CARTERET, N.J. -- Pathmark Stores here said it plans to become a public company later this year after filing a prepackaged reorganization plan with the U.S. Bankruptcy Court -- a move likely to make the chain more attractive to potential buyers, industry observers told SN last week.
"That would certainly make us more attractive [to potential buyers], but that's not the reason for taking this action."
Asked if Pathmark expects the reorganization to ultimately result in the sale of the company, the spokesman replied, "It's been clear over the years that, given the strength of the Pathmark franchise, we would be more profitable and therefore more attractive to other companies if we had less debt."
He said the reorganization will eliminate approximately $960 million of bond debt, leaving the company with approximately $590 million of outstanding debt remaining.
The company said trade creditors will not be affected by the reorganization plan and no employee layoffs are proposed.
Pathmark said sales for the first quarter ended April 29 rose 2.8% to $919.2 million and same-store sales increased 0.7%, while operating cash flow declined 7.3% to $45.7 million.
The company said it has obtained a $75 million debtor-in-possession financing facility to enable it to continue normal operations during the restructuring and $600 million in exit financing from Chase Manhattan Bank, New York, to make full repayment to its existing credit facilities and to provide approximately $200 million for post-reorganization operations.
Burt Flickinger, retail consultant for Reach Marketing, Westport, Conn., told SN a deleveraged Pathmark would be "the last publicly held crown jewel" and would make a perfect fit for various U.S. and European companies.
According to a variety of observers, companies potentially interested in acquiring Pathmark include the following:
Gary Giblen, portfolio manager for Giblen Capital, Darien, Conn. (which said it expects soon to move to New York), said Safeway is the likeliest acquirer "because it makes the best strategic fit, it has the ability to integrate Pathmark smoothly and Jim Donald used to work for Safeway [in its Maryland-based Eastern division]."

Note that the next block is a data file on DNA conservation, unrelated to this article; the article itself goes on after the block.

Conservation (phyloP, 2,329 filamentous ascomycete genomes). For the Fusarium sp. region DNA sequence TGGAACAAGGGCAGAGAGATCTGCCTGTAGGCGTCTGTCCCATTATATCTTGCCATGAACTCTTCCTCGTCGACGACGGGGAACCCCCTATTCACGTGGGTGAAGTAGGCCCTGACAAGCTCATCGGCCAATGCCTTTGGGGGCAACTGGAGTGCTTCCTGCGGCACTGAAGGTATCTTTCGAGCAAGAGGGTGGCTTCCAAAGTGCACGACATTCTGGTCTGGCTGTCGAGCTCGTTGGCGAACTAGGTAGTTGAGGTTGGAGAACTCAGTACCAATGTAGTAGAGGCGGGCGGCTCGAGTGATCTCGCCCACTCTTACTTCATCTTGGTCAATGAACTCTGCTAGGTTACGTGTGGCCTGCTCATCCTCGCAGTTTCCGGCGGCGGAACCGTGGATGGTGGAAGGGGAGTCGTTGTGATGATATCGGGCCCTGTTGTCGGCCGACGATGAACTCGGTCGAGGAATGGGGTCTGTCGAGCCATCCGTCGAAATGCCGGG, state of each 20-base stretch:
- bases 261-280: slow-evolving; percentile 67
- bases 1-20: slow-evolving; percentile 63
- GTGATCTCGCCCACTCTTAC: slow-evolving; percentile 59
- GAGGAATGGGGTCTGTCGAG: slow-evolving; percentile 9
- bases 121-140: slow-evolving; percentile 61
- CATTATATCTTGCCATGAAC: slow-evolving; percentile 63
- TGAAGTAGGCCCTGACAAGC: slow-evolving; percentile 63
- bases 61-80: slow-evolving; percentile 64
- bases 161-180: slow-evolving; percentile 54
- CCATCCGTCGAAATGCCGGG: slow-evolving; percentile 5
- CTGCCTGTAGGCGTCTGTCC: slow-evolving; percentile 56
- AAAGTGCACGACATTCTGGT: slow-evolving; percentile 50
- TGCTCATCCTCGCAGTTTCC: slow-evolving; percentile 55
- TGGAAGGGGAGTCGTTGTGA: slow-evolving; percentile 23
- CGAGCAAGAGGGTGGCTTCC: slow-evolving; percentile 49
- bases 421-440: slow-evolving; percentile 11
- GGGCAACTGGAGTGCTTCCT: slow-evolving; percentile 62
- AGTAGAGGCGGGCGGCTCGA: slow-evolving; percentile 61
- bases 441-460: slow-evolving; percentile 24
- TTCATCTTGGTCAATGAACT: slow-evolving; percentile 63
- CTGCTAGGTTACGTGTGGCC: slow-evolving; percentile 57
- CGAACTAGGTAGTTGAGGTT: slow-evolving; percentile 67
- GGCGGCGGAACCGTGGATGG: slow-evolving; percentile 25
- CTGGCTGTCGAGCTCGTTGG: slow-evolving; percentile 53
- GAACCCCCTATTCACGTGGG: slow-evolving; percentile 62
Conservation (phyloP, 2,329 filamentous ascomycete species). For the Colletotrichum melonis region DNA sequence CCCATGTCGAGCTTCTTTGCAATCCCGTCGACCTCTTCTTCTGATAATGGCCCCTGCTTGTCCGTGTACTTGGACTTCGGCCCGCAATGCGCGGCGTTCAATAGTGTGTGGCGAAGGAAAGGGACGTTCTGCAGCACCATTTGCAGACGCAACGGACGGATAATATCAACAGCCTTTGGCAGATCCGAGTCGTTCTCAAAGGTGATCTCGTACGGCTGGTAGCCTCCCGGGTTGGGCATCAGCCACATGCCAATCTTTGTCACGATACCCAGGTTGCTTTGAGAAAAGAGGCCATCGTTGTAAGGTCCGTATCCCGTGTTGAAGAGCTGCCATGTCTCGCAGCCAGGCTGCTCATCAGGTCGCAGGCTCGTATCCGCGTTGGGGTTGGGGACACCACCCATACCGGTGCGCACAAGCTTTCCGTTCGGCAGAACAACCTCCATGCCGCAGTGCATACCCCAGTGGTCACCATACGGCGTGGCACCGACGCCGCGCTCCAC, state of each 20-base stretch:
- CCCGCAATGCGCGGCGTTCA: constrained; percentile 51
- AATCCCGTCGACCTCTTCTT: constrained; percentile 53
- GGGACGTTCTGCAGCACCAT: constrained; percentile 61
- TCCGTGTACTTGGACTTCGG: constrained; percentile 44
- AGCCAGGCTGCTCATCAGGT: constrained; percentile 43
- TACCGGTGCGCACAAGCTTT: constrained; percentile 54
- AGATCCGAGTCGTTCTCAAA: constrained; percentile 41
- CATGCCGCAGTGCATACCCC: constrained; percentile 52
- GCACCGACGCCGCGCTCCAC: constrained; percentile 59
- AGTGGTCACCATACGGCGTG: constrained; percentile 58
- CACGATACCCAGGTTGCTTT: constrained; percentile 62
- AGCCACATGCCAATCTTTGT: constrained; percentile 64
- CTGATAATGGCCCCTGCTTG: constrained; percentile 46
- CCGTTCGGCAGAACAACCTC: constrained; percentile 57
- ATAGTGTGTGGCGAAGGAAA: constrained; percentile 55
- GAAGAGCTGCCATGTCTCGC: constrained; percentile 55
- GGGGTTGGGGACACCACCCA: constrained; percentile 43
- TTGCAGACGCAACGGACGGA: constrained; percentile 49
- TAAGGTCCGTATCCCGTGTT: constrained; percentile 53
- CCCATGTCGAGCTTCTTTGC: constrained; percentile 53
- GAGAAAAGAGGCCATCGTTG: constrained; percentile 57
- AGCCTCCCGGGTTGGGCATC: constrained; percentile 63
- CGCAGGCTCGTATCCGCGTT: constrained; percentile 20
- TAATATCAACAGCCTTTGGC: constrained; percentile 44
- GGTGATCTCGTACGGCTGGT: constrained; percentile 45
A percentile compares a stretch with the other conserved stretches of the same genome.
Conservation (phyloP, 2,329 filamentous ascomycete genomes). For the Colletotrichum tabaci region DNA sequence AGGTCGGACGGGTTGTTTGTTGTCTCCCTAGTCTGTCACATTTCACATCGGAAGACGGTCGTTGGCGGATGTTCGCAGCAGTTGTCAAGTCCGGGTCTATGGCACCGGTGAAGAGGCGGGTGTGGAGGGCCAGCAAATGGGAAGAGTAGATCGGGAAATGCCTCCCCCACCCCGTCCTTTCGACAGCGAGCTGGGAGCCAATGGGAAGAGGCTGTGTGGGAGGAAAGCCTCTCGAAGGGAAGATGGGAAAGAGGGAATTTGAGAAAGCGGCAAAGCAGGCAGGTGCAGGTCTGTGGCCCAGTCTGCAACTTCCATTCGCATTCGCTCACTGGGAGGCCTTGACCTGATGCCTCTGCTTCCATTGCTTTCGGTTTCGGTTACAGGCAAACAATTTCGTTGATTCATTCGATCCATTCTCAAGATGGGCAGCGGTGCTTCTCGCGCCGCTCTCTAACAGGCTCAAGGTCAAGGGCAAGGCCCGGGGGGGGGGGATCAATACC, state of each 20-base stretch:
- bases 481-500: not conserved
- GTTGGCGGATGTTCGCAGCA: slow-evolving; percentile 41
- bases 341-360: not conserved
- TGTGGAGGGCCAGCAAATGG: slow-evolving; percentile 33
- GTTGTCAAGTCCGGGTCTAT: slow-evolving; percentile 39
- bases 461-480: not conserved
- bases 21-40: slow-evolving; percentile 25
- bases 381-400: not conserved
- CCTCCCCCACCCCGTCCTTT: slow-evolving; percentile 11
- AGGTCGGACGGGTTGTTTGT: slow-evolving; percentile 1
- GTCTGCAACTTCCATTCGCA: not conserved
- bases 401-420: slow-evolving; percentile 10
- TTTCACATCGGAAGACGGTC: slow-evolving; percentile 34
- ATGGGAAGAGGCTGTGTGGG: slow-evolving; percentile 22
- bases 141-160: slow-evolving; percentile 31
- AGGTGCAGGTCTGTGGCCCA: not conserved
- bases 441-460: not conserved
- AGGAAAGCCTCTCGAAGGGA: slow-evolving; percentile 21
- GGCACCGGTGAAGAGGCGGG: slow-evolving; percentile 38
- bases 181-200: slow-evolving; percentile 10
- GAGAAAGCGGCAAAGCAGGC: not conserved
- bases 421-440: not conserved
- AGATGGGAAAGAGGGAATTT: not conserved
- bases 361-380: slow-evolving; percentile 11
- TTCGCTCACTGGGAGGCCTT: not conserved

He also said the recent move by Safeway to turn its Maryland distribution center over to C&S Wholesale Grocers, Brattleboro, Vt. -- which also services Pathmark in the Northeast -- could be a significant indicator of things to come. "No one was expecting Safeway to make that move, and it certainly appears to be tied in with a possible extended partnership between Safeway and Pathmark," Giblen said.
Flickinger noted that, given Safeway's Baltimore-Washington sales base, "Pathmark would give Safeway the size and scale it needs to be a major competitive force in the East."
Albertson's, Boise, Idaho. "The acquisition of Pathmark would do the same for Albertson's that it would for Safeway by strengthening its established base of stores -- Acme Markets in Philadelphia," Flickinger said. With 30 stores in the Philadelphia market, where Acme dominates, Flickinger said he does not foresee serious antitrust issues.
Delhaize, Brussels, Belgium. "Pathmark would be a perfect piece in the puzzle between Delhaize's Food Lion operations in the Southeast and its pending Hannaford acquisition in New England," Flickinger said. "Such a transaction would strengthen Food Lion's operations in central Pennsylvania and would allow Delhaize to challenge Ahold for East Coast leadership."
A distressed-securities analyst contacted by SN agreed that Delhaize is a possible acquirer, "though like Albertson's, it may not be ready to do another acquisition right now."
J. Sainsbury, London, parent company of Shaw's Supermarkets, East Bridgewater, Mass. "A Pathmark acquisition would help Shaw's to build critical mass," Flickinger said. The distressed-securities analyst said Sainsbury is "still in the game, but it's got its hands full in the United Kingdom and may not be focussed on the U.S." (Sainsbury in releasing its quarterly results said it will remain in the U.S., but has no plans for further expansion here. See story, Page 12.)
Carrefour, Paris, "which is looking for ways to get back into the U.S., though it's a dark horse for a Pathmark acquisition," Flickinger said.
Ahold, which, the distressed-securities analyst said might still be interested in buying Pathmark (albeit at a lower price than it had bid previously), an economic move that would make possible divestitures more palatable.
Pathmark disclosed the reorganization plan after reaching agreement with a committee of its bondholders who control $445.7 million, or 46%, of the company's bond debt.
The company began the formal process last week of soliciting approval of the reorganization plan from 50% of all bondholders representing at least two-thirds of the dollar amount represented by each class of bondholder. The voting deadline was set for 5 p.m. on June 27, the company said.
Once the plan has been approved, Pathmark said it would file a prepackaged Chapter 11 in U.S. Bankruptcy Court in Delaware; it said it anticipates emerging as a public company by late summer or early fall, with bondholders receiving 100% of the company's common stock and warrants to purchase additional shares.
A high-yield analyst who asked not to be named told SN the restructuring will give Pathmark more financial flexibility. "After Pathmark uses $400 million of the $600 million from Chase Manhattan to pay off existing bank debt, it will have the remaining $200 million to use for working capital to grow the business, and that's more than it has under its existing credit facility.